RB: This is very much a classical Wonder Woman story, yeah. But a) I’m a big fan of that b) If we can have a billion issues of violence, give me all the issues of kindness and redemption. Relatively rarer, really. But to get down to basics, Silver Swan has always been a tragedy. Poor Vanessa. She was Diana’s lovely little sister in the Perez era. But then she got sidelined and ignored, especially by Byrne (ugh) and then returned as an antagonist, with a lot of pain. She was almost the Wonder Girl-to-be who never was. That turn was really emotionally potent, given the legitimate history between her and Diana. And it’s also why Diana saving her in the first Rucka run was so touching. In the new continuity, she was introduced in the much maligned Robinson run and that was…not great, let’s put it like that.
So Ayala and Naheulpan have to work with that context to tell their story and honestly, I think they do the absolute best that can be done in the circumstance. David Ramos’ work also lands for me here and of course, Cowles is an eternal delight. Silver Swan is consistently saved, but we don’t get to see and dwell with her post event, what she does after, a ton. The last time we did, when she seemed to have gotten better, it was ignored. So this issue essentially acts as almost a summary of their history within this new history and it lands for me. There’s an emotional honesty that rings right and it is genuinely nice to see Vanessa move forward. She’s been through so much and there’s so much rage and hate, but she can get better, she can be better. She can take responsibility for her actions, she can make a good life for herself on her own terms by rising above all this hate that’s clouded her. And I love that Diana gets to be there to help along that journey, even if that journey is ultimately Vanessa’s to make and no one except her can truly make it. Much like Diana, I can only wish the best for her, because on her best day, that girl deserves everything.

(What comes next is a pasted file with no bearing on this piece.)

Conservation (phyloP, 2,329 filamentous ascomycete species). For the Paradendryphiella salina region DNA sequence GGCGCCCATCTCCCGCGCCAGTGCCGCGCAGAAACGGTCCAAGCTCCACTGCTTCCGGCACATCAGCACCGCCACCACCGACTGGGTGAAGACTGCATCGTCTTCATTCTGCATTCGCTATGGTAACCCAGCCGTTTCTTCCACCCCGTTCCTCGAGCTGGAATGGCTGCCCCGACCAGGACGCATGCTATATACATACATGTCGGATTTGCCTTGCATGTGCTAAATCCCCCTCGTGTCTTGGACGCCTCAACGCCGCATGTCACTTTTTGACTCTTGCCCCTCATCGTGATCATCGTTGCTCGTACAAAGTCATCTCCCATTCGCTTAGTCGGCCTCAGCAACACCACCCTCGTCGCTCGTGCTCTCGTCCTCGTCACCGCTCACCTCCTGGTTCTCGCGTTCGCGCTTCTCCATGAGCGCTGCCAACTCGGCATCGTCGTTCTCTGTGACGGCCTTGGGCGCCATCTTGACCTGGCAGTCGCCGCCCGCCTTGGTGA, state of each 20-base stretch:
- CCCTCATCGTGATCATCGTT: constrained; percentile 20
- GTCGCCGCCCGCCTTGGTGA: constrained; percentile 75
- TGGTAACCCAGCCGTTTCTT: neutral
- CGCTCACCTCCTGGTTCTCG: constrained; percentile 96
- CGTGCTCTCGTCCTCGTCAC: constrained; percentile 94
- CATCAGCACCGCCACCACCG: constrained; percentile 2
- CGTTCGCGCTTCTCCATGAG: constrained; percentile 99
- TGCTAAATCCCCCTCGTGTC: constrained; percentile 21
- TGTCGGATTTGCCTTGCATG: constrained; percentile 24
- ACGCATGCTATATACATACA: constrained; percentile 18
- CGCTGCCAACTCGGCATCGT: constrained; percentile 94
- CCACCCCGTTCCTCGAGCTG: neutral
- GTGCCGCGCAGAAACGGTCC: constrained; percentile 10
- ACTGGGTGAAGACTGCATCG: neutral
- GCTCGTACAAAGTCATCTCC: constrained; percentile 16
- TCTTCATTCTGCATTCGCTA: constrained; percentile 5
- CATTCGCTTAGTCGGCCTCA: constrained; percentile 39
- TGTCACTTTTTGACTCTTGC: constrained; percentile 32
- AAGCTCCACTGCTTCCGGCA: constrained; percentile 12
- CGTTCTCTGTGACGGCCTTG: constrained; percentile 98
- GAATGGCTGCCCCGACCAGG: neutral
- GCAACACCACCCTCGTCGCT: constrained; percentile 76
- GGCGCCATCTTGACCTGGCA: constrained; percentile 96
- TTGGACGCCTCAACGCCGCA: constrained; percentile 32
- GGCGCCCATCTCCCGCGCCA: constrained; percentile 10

A Brave New World Scott Snyder, Bryan Hitch, Mike Spicer and Tom Napolitano
RB: I’m gonna be honest. I, frankly, was not expecting to like this. Wonder Woman has, under Snyder, tended to lean a good deal on the ‘badass’ warrior and the ‘she’s great at violence’ aspect of Diana, which I just do not care for. But I was pleasantly surprised by how much I enjoyed this. Rather than do any of the above, this really reinforces Diana as a symbol of peace and love via iconography (although there is a bunch of violence involved with her). It is very much ‘how is the world looking at Wonder Woman?’ and that perspective, of the outsiders looking at her, so she’s much more a distant symbol we get context on than the story being explicitly about her. I see the issue there.